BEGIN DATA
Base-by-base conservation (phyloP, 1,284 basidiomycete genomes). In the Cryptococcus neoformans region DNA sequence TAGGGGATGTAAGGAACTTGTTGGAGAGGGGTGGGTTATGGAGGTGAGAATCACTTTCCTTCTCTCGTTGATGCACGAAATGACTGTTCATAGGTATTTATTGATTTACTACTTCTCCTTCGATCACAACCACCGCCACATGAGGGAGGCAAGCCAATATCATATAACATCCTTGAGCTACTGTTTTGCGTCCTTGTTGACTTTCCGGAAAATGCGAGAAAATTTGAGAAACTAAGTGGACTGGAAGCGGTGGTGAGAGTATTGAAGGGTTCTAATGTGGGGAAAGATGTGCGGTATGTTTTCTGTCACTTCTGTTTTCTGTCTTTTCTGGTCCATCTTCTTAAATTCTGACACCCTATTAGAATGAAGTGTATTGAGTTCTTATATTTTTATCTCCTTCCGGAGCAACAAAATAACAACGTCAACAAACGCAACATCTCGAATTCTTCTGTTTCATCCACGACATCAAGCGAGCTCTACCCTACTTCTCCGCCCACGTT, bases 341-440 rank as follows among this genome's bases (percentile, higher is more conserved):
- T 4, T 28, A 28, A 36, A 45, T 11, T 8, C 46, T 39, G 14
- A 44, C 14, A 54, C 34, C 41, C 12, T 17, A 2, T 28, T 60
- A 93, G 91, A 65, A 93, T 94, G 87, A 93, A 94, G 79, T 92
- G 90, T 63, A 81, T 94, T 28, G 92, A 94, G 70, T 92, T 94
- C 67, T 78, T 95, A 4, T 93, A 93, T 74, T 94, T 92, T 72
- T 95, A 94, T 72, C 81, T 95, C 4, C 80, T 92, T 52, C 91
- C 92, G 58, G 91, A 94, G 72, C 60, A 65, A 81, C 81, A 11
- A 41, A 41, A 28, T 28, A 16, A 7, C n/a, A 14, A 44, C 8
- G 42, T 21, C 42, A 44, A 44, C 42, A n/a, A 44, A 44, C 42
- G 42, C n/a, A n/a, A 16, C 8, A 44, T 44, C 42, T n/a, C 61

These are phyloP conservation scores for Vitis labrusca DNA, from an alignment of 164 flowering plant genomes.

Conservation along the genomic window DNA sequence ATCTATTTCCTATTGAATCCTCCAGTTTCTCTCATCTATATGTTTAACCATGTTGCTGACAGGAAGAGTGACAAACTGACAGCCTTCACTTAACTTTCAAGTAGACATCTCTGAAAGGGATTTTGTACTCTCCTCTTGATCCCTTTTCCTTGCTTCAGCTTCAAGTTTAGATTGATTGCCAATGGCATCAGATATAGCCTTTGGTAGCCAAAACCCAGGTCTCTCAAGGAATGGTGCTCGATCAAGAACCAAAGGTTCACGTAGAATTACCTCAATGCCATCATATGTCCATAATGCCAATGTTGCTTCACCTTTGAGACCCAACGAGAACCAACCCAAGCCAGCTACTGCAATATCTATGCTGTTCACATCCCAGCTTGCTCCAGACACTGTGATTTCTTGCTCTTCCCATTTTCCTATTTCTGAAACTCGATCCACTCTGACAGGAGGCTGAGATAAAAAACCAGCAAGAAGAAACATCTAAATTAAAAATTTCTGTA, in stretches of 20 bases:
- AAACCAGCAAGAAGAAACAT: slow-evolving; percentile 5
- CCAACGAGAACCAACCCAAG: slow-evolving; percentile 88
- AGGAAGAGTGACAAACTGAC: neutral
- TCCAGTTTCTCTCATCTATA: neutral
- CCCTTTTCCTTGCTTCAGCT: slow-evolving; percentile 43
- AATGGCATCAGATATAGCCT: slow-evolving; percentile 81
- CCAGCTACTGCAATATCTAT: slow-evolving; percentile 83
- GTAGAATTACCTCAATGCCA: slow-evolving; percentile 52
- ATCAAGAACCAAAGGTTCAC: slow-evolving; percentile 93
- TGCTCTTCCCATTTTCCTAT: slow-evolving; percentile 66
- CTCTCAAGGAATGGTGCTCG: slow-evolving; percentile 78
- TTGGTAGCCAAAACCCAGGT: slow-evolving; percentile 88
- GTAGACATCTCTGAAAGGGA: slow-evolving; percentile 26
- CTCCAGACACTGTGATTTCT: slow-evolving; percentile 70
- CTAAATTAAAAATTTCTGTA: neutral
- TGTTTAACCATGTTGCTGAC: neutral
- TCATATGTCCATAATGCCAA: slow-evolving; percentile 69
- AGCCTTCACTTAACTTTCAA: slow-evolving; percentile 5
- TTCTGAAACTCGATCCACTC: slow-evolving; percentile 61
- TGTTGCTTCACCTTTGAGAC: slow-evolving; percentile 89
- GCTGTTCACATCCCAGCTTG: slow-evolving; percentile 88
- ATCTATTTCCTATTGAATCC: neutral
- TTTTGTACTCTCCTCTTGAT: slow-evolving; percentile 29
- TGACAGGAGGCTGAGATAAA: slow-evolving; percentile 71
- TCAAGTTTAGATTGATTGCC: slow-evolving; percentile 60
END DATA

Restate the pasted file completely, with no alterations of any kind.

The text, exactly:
Base-by-base conservation (phyloP, 1,284 basidiomycete genomes). In the Cryptococcus neoformans region DNA sequence TAGGGGATGTAAGGAACTTGTTGGAGAGGGGTGGGTTATGGAGGTGAGAATCACTTTCCTTCTCTCGTTGATGCACGAAATGACTGTTCATAGGTATTTATTGATTTACTACTTCTCCTTCGATCACAACCACCGCCACATGAGGGAGGCAAGCCAATATCATATAACATCCTTGAGCTACTGTTTTGCGTCCTTGTTGACTTTCCGGAAAATGCGAGAAAATTTGAGAAACTAAGTGGACTGGAAGCGGTGGTGAGAGTATTGAAGGGTTCTAATGTGGGGAAAGATGTGCGGTATGTTTTCTGTCACTTCTGTTTTCTGTCTTTTCTGGTCCATCTTCTTAAATTCTGACACCCTATTAGAATGAAGTGTATTGAGTTCTTATATTTTTATCTCCTTCCGGAGCAACAAAATAACAACGTCAACAAACGCAACATCTCGAATTCTTCTGTTTCATCCACGACATCAAGCGAGCTCTACCCTACTTCTCCGCCCACGTT, bases 341-440 rank as follows among this genome's bases (percentile, higher is more conserved):
- T 4, T 28, A 28, A 36, A 45, T 11, T 8, C 46, T 39, G 14
- A 44, C 14, A 54, C 34, C 41, C 12, T 17, A 2, T 28, T 60
- A 93, G 91, A 65, A 93, T 94, G 87, A 93, A 94, G 79, T 92
- G 90, T 63, A 81, T 94, T 28, G 92, A 94, G 70, T 92, T 94
- C 67, T 78, T 95, A 4, T 93, A 93, T 74, T 94, T 92, T 72
- T 95, A 94, T 72, C 81, T 95, C 4, C 80, T 92, T 52, C 91
- C 92, G 58, G 91, A 94, G 72, C 60, A 65, A 81, C 81, A 11
- A 41, A 41, A 28, T 28, A 16, A 7, C n/a, A 14, A 44, C 8
- G 42, T 21, C 42, A 44, A 44, C 42, A n/a, A 44, A 44, C 42
- G 42, C n/a, A n/a, A 16, C 8, A 44, T 44, C 42, T n/a, C 61

These are phyloP conservation scores for Vitis labrusca DNA, from an alignment of 164 flowering plant genomes.

Conservation along the genomic window DNA sequence ATCTATTTCCTATTGAATCCTCCAGTTTCTCTCATCTATATGTTTAACCATGTTGCTGACAGGAAGAGTGACAAACTGACAGCCTTCACTTAACTTTCAAGTAGACATCTCTGAAAGGGATTTTGTACTCTCCTCTTGATCCCTTTTCCTTGCTTCAGCTTCAAGTTTAGATTGATTGCCAATGGCATCAGATATAGCCTTTGGTAGCCAAAACCCAGGTCTCTCAAGGAATGGTGCTCGATCAAGAACCAAAGGTTCACGTAGAATTACCTCAATGCCATCATATGTCCATAATGCCAATGTTGCTTCACCTTTGAGACCCAACGAGAACCAACCCAAGCCAGCTACTGCAATATCTATGCTGTTCACATCCCAGCTTGCTCCAGACACTGTGATTTCTTGCTCTTCCCATTTTCCTATTTCTGAAACTCGATCCACTCTGACAGGAGGCTGAGATAAAAAACCAGCAAGAAGAAACATCTAAATTAAAAATTTCTGTA, in stretches of 20 bases:
- AAACCAGCAAGAAGAAACAT: slow-evolving; percentile 5
- CCAACGAGAACCAACCCAAG: slow-evolving; percentile 88
- AGGAAGAGTGACAAACTGAC: neutral
- TCCAGTTTCTCTCATCTATA: neutral
- CCCTTTTCCTTGCTTCAGCT: slow-evolving; percentile 43
- AATGGCATCAGATATAGCCT: slow-evolving; percentile 81
- CCAGCTACTGCAATATCTAT: slow-evolving; percentile 83
- GTAGAATTACCTCAATGCCA: slow-evolving; percentile 52
- ATCAAGAACCAAAGGTTCAC: slow-evolving; percentile 93
- TGCTCTTCCCATTTTCCTAT: slow-evolving; percentile 66
- CTCTCAAGGAATGGTGCTCG: slow-evolving; percentile 78
- TTGGTAGCCAAAACCCAGGT: slow-evolving; percentile 88
- GTAGACATCTCTGAAAGGGA: slow-evolving; percentile 26
- CTCCAGACACTGTGATTTCT: slow-evolving; percentile 70
- CTAAATTAAAAATTTCTGTA: neutral
- TGTTTAACCATGTTGCTGAC: neutral
- TCATATGTCCATAATGCCAA: slow-evolving; percentile 69
- AGCCTTCACTTAACTTTCAA: slow-evolving; percentile 5
- TTCTGAAACTCGATCCACTC: slow-evolving; percentile 61
- TGTTGCTTCACCTTTGAGAC: slow-evolving; percentile 89
- GCTGTTCACATCCCAGCTTG: slow-evolving; percentile 88
- ATCTATTTCCTATTGAATCC: neutral
- TTTTGTACTCTCCTCTTGAT: slow-evolving; percentile 29
- TGACAGGAGGCTGAGATAAA: slow-evolving; percentile 71
- TCAAGTTTAGATTGATTGCC: slow-evolving; percentile 60